The lobbying is not just happening in Washington, DC. Presentations in the field to members of Congress include the same misleading propaganda. Continue reading ‘PMG’s Demands: Bad for Postal Workers’ »

Update from Don Cheney: “Some Pittman EEO class members think that previously settled claims and grievances are affected. They are not. Rather, it is outstanding claims and grievances that would be waived by signing the Claim Form and Release. The one exception is the McConnell EEO class action regarding the National Reassessment Process. Pittman EEO class members with outstanding related claims and grievances should discuss their options with their attorney and union representative before signing the Pittman Claim Form and Release. The deadline is June 19th.”pitt2014

June 13, 2014- APWU members who are potential participants in the settlement of a class-action discrimination case against the Postal Service must make a decision by June 19, but they should exercise caution in doing so, warns Human Relations Director Sue Carney.

Continue reading ‘Potential Participants in Class-Action Settlement Should Exercise Caution, APWU Warns’ »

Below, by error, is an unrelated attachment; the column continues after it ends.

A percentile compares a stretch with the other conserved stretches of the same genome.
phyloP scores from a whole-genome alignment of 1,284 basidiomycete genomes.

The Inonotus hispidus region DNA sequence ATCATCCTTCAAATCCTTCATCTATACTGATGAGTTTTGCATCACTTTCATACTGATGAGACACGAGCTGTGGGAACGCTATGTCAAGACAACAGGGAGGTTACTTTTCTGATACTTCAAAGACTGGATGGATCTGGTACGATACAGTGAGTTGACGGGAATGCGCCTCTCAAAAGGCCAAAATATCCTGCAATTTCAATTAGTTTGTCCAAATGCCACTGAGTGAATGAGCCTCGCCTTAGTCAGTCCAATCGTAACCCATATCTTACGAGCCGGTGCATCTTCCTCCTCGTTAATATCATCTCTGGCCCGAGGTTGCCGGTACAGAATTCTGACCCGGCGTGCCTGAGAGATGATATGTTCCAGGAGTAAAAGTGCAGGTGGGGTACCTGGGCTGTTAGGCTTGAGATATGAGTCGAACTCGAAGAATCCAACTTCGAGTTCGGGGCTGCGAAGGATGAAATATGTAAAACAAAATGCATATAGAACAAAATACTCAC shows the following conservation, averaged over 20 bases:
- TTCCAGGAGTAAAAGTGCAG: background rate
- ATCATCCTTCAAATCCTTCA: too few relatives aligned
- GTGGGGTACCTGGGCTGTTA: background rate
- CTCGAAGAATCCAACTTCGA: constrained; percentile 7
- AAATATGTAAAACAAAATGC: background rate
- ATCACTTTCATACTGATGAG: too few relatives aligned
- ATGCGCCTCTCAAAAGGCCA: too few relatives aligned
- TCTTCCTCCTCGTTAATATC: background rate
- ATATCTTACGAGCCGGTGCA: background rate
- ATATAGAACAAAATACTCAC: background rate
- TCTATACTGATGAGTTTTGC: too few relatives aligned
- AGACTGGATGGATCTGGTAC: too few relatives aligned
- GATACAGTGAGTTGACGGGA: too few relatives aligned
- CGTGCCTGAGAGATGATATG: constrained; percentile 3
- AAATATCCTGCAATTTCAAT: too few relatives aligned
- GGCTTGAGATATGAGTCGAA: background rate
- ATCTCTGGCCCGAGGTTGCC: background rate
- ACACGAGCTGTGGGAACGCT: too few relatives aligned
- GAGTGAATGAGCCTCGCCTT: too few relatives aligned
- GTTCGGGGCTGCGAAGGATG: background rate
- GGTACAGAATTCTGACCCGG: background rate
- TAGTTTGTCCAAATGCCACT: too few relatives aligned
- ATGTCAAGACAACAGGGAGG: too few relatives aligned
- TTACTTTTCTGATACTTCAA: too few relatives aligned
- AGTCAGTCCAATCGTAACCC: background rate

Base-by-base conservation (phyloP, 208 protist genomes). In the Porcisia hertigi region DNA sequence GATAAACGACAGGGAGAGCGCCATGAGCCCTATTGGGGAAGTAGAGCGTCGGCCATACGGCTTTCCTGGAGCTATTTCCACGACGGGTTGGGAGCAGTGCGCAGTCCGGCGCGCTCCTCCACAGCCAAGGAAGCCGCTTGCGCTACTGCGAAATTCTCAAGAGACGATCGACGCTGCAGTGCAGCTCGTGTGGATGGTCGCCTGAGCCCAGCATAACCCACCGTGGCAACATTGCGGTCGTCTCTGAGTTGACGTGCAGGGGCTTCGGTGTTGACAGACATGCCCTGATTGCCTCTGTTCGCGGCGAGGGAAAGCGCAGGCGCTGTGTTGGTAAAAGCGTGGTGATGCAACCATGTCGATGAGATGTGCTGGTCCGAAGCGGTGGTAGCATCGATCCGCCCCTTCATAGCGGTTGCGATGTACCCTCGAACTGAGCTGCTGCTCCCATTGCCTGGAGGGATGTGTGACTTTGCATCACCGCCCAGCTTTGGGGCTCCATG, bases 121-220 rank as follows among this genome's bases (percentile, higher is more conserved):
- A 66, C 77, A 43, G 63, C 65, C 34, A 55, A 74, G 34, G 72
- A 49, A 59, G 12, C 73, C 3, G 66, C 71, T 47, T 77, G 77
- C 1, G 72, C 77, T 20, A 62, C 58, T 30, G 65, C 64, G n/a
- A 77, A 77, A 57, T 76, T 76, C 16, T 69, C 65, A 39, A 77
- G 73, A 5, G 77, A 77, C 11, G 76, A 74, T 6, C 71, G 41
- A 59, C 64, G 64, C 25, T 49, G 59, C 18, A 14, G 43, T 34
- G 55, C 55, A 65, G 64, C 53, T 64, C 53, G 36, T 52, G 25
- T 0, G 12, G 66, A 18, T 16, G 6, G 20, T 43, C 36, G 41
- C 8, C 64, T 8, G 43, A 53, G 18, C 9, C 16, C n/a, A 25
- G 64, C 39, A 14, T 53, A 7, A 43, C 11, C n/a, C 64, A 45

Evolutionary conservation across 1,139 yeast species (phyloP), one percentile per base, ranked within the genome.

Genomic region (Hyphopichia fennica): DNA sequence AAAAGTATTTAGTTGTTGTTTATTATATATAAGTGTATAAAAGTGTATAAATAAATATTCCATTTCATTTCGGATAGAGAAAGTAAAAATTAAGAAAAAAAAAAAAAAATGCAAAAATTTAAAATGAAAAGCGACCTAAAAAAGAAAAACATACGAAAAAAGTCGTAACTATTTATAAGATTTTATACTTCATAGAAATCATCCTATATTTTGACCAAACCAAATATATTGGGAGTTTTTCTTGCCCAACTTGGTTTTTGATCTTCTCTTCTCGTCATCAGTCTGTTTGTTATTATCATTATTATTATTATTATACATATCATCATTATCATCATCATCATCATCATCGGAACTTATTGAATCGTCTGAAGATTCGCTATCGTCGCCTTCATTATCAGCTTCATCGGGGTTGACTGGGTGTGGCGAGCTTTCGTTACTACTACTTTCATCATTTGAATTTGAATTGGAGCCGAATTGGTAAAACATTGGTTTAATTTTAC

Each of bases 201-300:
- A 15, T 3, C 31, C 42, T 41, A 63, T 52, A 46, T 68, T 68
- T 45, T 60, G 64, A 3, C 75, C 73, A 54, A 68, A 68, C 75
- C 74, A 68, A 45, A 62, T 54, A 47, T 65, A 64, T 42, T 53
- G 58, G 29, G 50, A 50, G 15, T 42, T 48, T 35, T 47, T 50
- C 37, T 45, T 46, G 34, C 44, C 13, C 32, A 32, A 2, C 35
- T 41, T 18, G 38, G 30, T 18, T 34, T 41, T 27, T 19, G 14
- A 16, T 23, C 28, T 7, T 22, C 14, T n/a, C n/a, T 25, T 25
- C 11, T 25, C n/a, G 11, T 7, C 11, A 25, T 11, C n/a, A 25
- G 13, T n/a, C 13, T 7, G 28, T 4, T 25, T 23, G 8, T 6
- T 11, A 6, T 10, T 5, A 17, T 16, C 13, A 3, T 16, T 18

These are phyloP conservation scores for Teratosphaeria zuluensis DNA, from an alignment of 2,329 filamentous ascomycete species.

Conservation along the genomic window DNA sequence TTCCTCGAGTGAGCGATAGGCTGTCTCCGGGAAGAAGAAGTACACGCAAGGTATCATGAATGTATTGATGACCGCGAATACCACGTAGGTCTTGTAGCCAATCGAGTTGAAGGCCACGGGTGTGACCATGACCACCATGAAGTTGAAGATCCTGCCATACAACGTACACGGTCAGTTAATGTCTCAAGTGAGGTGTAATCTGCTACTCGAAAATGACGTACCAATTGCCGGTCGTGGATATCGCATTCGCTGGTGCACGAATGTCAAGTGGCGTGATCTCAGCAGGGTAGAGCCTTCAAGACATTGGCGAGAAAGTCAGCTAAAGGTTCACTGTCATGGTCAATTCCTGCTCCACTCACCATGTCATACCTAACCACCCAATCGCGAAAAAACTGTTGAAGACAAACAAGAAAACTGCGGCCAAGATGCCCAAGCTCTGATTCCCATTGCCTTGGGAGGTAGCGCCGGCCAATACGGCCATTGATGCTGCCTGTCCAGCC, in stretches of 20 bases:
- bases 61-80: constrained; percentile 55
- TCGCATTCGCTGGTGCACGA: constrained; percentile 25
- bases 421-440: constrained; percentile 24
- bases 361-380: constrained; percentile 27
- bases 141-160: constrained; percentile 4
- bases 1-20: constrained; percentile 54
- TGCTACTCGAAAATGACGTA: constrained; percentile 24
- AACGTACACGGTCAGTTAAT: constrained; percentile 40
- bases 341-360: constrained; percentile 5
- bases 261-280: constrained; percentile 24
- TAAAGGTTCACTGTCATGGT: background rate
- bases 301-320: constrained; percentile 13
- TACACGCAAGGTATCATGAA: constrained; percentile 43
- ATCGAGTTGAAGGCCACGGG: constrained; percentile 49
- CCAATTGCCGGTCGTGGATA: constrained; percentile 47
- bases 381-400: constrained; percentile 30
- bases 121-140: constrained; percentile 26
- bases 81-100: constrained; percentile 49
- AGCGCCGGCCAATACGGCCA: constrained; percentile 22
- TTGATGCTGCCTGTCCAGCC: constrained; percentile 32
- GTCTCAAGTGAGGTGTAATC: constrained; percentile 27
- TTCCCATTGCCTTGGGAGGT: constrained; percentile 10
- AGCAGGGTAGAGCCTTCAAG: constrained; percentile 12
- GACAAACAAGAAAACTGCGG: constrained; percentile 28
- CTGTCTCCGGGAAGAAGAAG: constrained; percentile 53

eeoc logoThis is an interesting article that may apply to some postal workers.

Since 1964, when Congress passed Title VII to prohibit religious discrimination in the workplace, employers have faced myriad situations involving the religious accommodation of employees. Recently, the U.S. Equal Employment Opportunity Commission (EEOC) published both a fact sheet and a question-and-answer guide, addressing how the federal law applies to employers’ dress codes and grooming policies that may conflict with various religious customs. For example, according to the EEOC:

  • A policy requiring male employees to wear their hair short may conflict with a practicing Nazirite’s beliefs, which include not cutting one’s hair.
  • A policy prohibiting employees from wearing head coverings may conflict with a Muslim woman’s practice of wearing a religious headscarf during Ramadan.

Continue reading ‘EEOC Guidance Addresses Religious Dress and Grooming Practices in the Workplace’ »